National Institutes of Health

National Institutes of Health Ethics Program

  Ethics National Institutes of Health
National Institutes of Health Logo
Outside Activities of NIH Employees with Foundations


Office of the General Counsel

Office of the Secretary
Washington, D.C. 20201

June 2, 2000


TO: Deputy Ethics Counselors
National Institutes of Health  
FROM: Karen Santoro
Ethics Counsel  
SUBJECT: Outside Activities of NIH Employees with Foundations  

Recently, a provision of the Internal Revenue Code has been brought to my attention that has serious ramifications for NIH employees who have previously received approval to engage in outside employment activities with private foundations. The statute imposes a tax on "each act of self-dealing between a disqualified person and a private foundation." 26 U.S.C. § 4941(a)(1). This statute, which was enacted in 1969, was intended to curb private foundations' attempts to influence Government officials. The Internal Revenue Service has issued a number of revenue rulings with respect to Government employees and prospective activities with private foundations.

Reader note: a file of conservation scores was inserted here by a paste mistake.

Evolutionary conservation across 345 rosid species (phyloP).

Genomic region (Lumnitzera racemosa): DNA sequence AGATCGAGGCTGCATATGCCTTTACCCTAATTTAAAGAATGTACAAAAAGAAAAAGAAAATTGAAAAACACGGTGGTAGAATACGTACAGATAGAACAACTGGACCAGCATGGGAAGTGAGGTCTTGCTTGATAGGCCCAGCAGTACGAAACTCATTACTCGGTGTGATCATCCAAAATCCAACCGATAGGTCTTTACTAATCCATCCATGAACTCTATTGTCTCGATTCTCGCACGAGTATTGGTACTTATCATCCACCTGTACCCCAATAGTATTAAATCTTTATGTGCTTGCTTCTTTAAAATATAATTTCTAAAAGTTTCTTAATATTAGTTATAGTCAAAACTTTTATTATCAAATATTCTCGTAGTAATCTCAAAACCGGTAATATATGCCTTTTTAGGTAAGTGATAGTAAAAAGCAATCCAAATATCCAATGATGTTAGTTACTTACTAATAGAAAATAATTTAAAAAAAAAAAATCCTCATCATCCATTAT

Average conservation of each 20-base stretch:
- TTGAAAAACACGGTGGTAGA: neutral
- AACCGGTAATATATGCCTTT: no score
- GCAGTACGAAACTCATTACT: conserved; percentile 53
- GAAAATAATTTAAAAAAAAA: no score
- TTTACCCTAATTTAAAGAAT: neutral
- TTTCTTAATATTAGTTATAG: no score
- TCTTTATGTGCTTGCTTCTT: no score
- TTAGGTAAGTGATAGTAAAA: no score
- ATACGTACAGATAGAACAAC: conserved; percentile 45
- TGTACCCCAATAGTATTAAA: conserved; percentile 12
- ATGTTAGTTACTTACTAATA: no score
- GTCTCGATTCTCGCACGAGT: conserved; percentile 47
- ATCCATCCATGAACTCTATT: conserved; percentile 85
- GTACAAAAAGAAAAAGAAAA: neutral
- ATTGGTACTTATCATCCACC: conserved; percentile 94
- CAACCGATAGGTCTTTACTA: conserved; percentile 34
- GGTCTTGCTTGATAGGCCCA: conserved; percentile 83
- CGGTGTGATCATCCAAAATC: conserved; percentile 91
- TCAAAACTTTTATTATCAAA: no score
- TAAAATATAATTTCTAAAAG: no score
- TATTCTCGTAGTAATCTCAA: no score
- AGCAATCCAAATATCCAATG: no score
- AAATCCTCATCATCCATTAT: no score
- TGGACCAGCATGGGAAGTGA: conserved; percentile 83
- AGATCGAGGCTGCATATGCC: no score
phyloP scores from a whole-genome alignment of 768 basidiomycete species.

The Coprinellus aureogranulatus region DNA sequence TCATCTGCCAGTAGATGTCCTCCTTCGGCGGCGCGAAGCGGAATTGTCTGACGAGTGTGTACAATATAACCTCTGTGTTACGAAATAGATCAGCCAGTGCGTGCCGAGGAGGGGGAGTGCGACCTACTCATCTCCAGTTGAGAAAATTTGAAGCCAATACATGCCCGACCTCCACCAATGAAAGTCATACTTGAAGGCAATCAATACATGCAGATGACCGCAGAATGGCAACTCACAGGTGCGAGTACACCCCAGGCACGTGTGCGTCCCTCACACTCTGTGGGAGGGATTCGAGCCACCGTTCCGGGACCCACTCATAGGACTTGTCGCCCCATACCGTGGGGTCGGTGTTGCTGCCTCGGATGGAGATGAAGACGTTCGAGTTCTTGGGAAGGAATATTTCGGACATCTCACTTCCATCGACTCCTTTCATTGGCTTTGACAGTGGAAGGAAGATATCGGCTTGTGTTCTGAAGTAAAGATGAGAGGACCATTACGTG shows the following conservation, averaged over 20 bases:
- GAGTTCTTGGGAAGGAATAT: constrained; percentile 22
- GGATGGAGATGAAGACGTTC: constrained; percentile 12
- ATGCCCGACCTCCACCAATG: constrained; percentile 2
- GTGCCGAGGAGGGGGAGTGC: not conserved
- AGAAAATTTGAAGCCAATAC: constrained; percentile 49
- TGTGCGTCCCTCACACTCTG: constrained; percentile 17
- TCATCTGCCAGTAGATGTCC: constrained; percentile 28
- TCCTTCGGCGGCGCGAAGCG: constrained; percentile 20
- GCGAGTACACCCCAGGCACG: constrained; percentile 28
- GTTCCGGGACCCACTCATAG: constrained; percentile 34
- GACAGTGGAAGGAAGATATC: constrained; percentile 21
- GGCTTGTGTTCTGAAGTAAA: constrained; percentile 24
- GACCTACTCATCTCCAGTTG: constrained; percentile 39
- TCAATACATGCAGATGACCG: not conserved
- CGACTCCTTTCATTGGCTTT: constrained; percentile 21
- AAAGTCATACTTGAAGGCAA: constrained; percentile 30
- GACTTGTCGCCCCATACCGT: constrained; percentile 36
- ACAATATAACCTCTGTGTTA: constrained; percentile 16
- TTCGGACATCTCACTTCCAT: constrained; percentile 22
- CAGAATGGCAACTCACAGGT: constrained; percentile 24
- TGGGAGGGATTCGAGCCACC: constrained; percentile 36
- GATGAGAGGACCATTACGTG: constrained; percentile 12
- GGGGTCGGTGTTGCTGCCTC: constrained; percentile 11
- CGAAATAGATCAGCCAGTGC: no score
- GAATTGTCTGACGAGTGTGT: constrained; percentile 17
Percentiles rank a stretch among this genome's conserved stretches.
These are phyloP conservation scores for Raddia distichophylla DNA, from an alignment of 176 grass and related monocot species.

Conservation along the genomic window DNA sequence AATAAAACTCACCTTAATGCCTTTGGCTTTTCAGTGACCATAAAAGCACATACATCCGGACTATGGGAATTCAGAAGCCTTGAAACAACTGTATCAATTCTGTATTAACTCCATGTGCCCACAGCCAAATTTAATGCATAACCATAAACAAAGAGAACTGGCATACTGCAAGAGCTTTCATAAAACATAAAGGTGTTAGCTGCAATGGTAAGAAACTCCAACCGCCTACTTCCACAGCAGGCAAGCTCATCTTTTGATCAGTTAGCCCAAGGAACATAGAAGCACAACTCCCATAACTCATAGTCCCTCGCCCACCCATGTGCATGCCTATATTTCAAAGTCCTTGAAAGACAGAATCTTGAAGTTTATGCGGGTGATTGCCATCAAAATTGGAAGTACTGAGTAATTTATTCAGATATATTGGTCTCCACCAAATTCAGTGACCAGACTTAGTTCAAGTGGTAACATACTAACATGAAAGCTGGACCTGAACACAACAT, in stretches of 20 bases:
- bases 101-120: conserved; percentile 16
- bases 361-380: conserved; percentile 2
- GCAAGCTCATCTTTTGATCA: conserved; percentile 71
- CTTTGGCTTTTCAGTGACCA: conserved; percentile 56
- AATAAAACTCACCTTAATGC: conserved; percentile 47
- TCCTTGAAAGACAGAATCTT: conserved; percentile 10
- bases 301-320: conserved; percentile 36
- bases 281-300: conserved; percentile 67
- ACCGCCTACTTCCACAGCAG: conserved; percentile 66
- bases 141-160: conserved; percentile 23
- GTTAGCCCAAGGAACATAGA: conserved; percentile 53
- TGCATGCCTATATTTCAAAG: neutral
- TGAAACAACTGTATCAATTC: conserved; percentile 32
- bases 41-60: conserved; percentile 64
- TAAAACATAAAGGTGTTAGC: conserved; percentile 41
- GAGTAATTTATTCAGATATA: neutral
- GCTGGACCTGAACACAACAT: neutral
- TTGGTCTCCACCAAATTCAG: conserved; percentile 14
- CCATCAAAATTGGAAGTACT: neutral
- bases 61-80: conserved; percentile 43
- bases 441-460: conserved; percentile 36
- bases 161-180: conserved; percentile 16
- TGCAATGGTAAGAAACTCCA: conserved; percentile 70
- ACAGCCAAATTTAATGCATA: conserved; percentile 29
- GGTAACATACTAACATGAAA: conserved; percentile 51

Issue: The Internal Revenue Service imposes an individual penalty tax of up to 200% of the amount of compensation from a private foundation to certain Government officials conducting outside activities with these foundations.

Conclusion: Certain Government officials should refrain from accepting compensation (other than travel expenses within the United States) for outside activities with private foundations.

Discussion: Specifically, the statute imposes a tax on each act of self-dealing by a disqualified individual equal to five percent of the amount involved for each year in the taxable period. 26 U.S.C. § 4941(a)(1)[1].  In any case in which an initial tax is imposed on an act of self-dealing which is not corrected within the taxable period, a tax equal to 200 percent of the amount involved will be imposed on the disqualified person. 26 U.S.C. § 4941(b)(1)[2].

The Code defines "self-dealing" as any direct or indirect agreement by a private foundation to make any payment to certain enumerated government officials. 26 U.S.C. § 4941(d)(1)(F)[3].  Government officials who are "disqualified persons" within the scope of this restriction are elective officials, Presidential appointees, Schedule C employees, and individuals compensated at or above GS-15-7 levels, irrespective of their appointment mechanism (Title 42, SBRS, Commissioned Corps), and personal or executive assistants or secretaries to any of the foregoing.  26 U.S.C. § 4946(c). Excluded from the definition of government employees is a "special governmental employee" as defined in 18 U.S.C. § 202(a)[4]; Treas. Reg. 53.4946 §1(g)(1).